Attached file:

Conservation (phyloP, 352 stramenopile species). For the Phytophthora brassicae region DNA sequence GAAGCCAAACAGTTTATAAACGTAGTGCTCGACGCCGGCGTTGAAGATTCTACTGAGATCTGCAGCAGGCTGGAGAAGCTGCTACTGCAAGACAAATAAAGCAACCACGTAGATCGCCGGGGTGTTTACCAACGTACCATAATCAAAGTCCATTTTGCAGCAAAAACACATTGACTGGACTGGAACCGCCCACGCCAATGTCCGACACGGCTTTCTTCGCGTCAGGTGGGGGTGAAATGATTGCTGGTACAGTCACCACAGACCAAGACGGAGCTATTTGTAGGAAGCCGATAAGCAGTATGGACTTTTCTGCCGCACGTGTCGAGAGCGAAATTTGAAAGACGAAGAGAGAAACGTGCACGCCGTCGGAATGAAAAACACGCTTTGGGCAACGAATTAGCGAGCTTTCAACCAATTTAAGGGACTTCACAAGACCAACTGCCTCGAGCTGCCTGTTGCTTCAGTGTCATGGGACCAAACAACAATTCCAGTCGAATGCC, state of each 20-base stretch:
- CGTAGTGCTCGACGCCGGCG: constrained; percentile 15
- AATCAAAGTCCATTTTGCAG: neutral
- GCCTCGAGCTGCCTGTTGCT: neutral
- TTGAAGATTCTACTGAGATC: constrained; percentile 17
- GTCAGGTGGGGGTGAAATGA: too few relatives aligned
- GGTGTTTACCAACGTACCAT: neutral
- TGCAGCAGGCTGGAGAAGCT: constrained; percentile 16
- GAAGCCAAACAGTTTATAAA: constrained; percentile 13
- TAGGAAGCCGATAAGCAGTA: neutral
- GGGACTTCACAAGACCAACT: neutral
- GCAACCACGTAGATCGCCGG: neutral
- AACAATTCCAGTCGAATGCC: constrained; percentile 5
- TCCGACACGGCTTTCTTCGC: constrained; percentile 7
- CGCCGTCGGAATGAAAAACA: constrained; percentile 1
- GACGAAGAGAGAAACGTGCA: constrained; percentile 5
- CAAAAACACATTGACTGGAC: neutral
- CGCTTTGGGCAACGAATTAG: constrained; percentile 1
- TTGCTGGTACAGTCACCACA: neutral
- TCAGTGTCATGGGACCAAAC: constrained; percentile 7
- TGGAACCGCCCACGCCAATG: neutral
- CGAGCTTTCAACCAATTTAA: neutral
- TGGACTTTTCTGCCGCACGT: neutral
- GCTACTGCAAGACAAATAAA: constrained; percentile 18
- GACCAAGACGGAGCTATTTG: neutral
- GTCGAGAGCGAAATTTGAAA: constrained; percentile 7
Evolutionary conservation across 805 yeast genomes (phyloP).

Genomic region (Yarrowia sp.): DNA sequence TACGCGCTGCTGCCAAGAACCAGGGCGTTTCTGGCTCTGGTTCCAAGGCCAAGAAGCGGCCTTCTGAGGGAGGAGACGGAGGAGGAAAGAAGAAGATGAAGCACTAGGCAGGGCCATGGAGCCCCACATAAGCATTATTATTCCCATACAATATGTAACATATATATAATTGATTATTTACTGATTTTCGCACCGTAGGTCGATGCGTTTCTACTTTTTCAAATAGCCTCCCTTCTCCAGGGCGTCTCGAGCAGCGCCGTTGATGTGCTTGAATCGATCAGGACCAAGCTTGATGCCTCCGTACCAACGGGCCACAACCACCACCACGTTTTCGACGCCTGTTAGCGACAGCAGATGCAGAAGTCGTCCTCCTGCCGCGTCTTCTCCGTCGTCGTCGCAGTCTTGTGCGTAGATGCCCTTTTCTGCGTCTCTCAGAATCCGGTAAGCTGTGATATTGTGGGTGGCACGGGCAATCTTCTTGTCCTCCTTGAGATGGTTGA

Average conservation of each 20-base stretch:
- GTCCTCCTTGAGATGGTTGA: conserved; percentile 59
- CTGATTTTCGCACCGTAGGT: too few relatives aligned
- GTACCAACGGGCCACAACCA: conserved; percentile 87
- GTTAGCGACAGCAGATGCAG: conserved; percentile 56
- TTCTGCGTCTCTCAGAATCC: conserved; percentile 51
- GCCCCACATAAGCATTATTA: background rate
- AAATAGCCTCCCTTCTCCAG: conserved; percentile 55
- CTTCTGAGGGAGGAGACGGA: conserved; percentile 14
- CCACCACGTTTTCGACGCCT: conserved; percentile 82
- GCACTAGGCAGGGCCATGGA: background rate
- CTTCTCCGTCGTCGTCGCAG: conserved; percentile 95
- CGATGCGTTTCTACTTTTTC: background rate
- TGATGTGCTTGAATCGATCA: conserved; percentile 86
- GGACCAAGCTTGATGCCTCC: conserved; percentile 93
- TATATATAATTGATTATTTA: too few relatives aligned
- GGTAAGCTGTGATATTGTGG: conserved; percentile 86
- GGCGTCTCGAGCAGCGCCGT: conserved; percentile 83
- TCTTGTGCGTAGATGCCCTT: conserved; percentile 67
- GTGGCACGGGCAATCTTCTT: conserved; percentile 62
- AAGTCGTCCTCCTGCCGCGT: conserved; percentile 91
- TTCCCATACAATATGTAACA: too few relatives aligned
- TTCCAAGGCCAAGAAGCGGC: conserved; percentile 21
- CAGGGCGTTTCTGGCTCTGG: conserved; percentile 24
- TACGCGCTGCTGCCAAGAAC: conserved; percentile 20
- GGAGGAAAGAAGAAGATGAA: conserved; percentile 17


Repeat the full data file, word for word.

Conservation (phyloP, 352 stramenopile species). For the Phytophthora brassicae region DNA sequence GAAGCCAAACAGTTTATAAACGTAGTGCTCGACGCCGGCGTTGAAGATTCTACTGAGATCTGCAGCAGGCTGGAGAAGCTGCTACTGCAAGACAAATAAAGCAACCACGTAGATCGCCGGGGTGTTTACCAACGTACCATAATCAAAGTCCATTTTGCAGCAAAAACACATTGACTGGACTGGAACCGCCCACGCCAATGTCCGACACGGCTTTCTTCGCGTCAGGTGGGGGTGAAATGATTGCTGGTACAGTCACCACAGACCAAGACGGAGCTATTTGTAGGAAGCCGATAAGCAGTATGGACTTTTCTGCCGCACGTGTCGAGAGCGAAATTTGAAAGACGAAGAGAGAAACGTGCACGCCGTCGGAATGAAAAACACGCTTTGGGCAACGAATTAGCGAGCTTTCAACCAATTTAAGGGACTTCACAAGACCAACTGCCTCGAGCTGCCTGTTGCTTCAGTGTCATGGGACCAAACAACAATTCCAGTCGAATGCC, state of each 20-base stretch:
- CGTAGTGCTCGACGCCGGCG: constrained; percentile 15
- AATCAAAGTCCATTTTGCAG: neutral
- GCCTCGAGCTGCCTGTTGCT: neutral
- TTGAAGATTCTACTGAGATC: constrained; percentile 17
- GTCAGGTGGGGGTGAAATGA: too few relatives aligned
- GGTGTTTACCAACGTACCAT: neutral
- TGCAGCAGGCTGGAGAAGCT: constrained; percentile 16
- GAAGCCAAACAGTTTATAAA: constrained; percentile 13
- TAGGAAGCCGATAAGCAGTA: neutral
- GGGACTTCACAAGACCAACT: neutral
- GCAACCACGTAGATCGCCGG: neutral
- AACAATTCCAGTCGAATGCC: constrained; percentile 5
- TCCGACACGGCTTTCTTCGC: constrained; percentile 7
- CGCCGTCGGAATGAAAAACA: constrained; percentile 1
- GACGAAGAGAGAAACGTGCA: constrained; percentile 5
- CAAAAACACATTGACTGGAC: neutral
- CGCTTTGGGCAACGAATTAG: constrained; percentile 1
- TTGCTGGTACAGTCACCACA: neutral
- TCAGTGTCATGGGACCAAAC: constrained; percentile 7
- TGGAACCGCCCACGCCAATG: neutral
- CGAGCTTTCAACCAATTTAA: neutral
- TGGACTTTTCTGCCGCACGT: neutral
- GCTACTGCAAGACAAATAAA: constrained; percentile 18
- GACCAAGACGGAGCTATTTG: neutral
- GTCGAGAGCGAAATTTGAAA: constrained; percentile 7
Evolutionary conservation across 805 yeast genomes (phyloP).

Genomic region (Yarrowia sp.): DNA sequence TACGCGCTGCTGCCAAGAACCAGGGCGTTTCTGGCTCTGGTTCCAAGGCCAAGAAGCGGCCTTCTGAGGGAGGAGACGGAGGAGGAAAGAAGAAGATGAAGCACTAGGCAGGGCCATGGAGCCCCACATAAGCATTATTATTCCCATACAATATGTAACATATATATAATTGATTATTTACTGATTTTCGCACCGTAGGTCGATGCGTTTCTACTTTTTCAAATAGCCTCCCTTCTCCAGGGCGTCTCGAGCAGCGCCGTTGATGTGCTTGAATCGATCAGGACCAAGCTTGATGCCTCCGTACCAACGGGCCACAACCACCACCACGTTTTCGACGCCTGTTAGCGACAGCAGATGCAGAAGTCGTCCTCCTGCCGCGTCTTCTCCGTCGTCGTCGCAGTCTTGTGCGTAGATGCCCTTTTCTGCGTCTCTCAGAATCCGGTAAGCTGTGATATTGTGGGTGGCACGGGCAATCTTCTTGTCCTCCTTGAGATGGTTGA

Average conservation of each 20-base stretch:
- GTCCTCCTTGAGATGGTTGA: conserved; percentile 59
- CTGATTTTCGCACCGTAGGT: too few relatives aligned
- GTACCAACGGGCCACAACCA: conserved; percentile 87
- GTTAGCGACAGCAGATGCAG: conserved; percentile 56
- TTCTGCGTCTCTCAGAATCC: conserved; percentile 51
- GCCCCACATAAGCATTATTA: background rate
- AAATAGCCTCCCTTCTCCAG: conserved; percentile 55
- CTTCTGAGGGAGGAGACGGA: conserved; percentile 14
- CCACCACGTTTTCGACGCCT: conserved; percentile 82
- GCACTAGGCAGGGCCATGGA: background rate
- CTTCTCCGTCGTCGTCGCAG: conserved; percentile 95
- CGATGCGTTTCTACTTTTTC: background rate
- TGATGTGCTTGAATCGATCA: conserved; percentile 86
- GGACCAAGCTTGATGCCTCC: conserved; percentile 93
- TATATATAATTGATTATTTA: too few relatives aligned
- GGTAAGCTGTGATATTGTGG: conserved; percentile 86
- GGCGTCTCGAGCAGCGCCGT: conserved; percentile 83
- TCTTGTGCGTAGATGCCCTT: conserved; percentile 67
- GTGGCACGGGCAATCTTCTT: conserved; percentile 62
- AAGTCGTCCTCCTGCCGCGT: conserved; percentile 91
- TTCCCATACAATATGTAACA: too few relatives aligned
- TTCCAAGGCCAAGAAGCGGC: conserved; percentile 21
- CAGGGCGTTTCTGGCTCTGG: conserved; percentile 24
- TACGCGCTGCTGCCAAGAAC: conserved; percentile 20
- GGAGGAAAGAAGAAGATGAA: conserved; percentile 17